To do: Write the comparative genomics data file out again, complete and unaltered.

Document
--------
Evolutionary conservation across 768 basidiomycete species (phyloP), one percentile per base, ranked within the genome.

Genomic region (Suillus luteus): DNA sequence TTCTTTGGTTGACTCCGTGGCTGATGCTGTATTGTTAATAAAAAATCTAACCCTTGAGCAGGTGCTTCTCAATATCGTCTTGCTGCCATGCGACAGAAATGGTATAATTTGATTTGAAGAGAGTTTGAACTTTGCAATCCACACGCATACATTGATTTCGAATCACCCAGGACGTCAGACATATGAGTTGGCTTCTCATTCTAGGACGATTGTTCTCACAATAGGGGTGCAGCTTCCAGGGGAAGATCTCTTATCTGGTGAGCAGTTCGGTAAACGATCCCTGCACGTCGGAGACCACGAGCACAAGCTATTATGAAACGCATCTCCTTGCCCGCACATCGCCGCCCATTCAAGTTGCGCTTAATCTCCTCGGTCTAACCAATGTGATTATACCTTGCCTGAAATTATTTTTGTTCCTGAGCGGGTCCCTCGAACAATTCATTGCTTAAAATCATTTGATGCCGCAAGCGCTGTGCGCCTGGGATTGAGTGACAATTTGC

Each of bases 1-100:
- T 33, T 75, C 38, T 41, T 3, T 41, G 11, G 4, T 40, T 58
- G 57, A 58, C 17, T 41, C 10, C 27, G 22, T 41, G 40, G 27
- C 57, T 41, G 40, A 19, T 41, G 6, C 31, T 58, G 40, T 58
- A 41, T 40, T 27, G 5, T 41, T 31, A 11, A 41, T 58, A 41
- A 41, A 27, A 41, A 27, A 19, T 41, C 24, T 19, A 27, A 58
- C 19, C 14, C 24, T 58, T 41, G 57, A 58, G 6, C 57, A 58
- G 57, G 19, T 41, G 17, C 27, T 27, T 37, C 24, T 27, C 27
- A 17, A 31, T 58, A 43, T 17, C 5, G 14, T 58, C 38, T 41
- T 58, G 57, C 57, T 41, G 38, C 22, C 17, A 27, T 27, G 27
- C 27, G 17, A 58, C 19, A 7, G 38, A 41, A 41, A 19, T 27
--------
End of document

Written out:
Evolutionary conservation across 768 basidiomycete species (phyloP), one percentile per base, ranked within the genome.

Genomic region (Suillus luteus): DNA sequence TTCTTTGGTTGACTCCGTGGCTGATGCTGTATTGTTAATAAAAAATCTAACCCTTGAGCAGGTGCTTCTCAATATCGTCTTGCTGCCATGCGACAGAAATGGTATAATTTGATTTGAAGAGAGTTTGAACTTTGCAATCCACACGCATACATTGATTTCGAATCACCCAGGACGTCAGACATATGAGTTGGCTTCTCATTCTAGGACGATTGTTCTCACAATAGGGGTGCAGCTTCCAGGGGAAGATCTCTTATCTGGTGAGCAGTTCGGTAAACGATCCCTGCACGTCGGAGACCACGAGCACAAGCTATTATGAAACGCATCTCCTTGCCCGCACATCGCCGCCCATTCAAGTTGCGCTTAATCTCCTCGGTCTAACCAATGTGATTATACCTTGCCTGAAATTATTTTTGTTCCTGAGCGGGTCCCTCGAACAATTCATTGCTTAAAATCATTTGATGCCGCAAGCGCTGTGCGCCTGGGATTGAGTGACAATTTGC

Each of bases 1-100:
- T 33, T 75, C 38, T 41, T 3, T 41, G 11, G 4, T 40, T 58
- G 57, A 58, C 17, T 41, C 10, C 27, G 22, T 41, G 40, G 27
- C 57, T 41, G 40, A 19, T 41, G 6, C 31, T 58, G 40, T 58
- A 41, T 40, T 27, G 5, T 41, T 31, A 11, A 41, T 58, A 41
- A 41, A 27, A 41, A 27, A 19, T 41, C 24, T 19, A 27, A 58
- C 19, C 14, C 24, T 58, T 41, G 57, A 58, G 6, C 57, A 58
- G 57, G 19, T 41, G 17, C 27, T 27, T 37, C 24, T 27, C 27
- A 17, A 31, T 58, A 43, T 17, C 5, G 14, T 58, C 38, T 41
- T 58, G 57, C 57, T 41, G 38, C 22, C 17, A 27, T 27, G 27
- C 27, G 17, A 58, C 19, A 7, G 38, A 41, A 41, A 19, T 27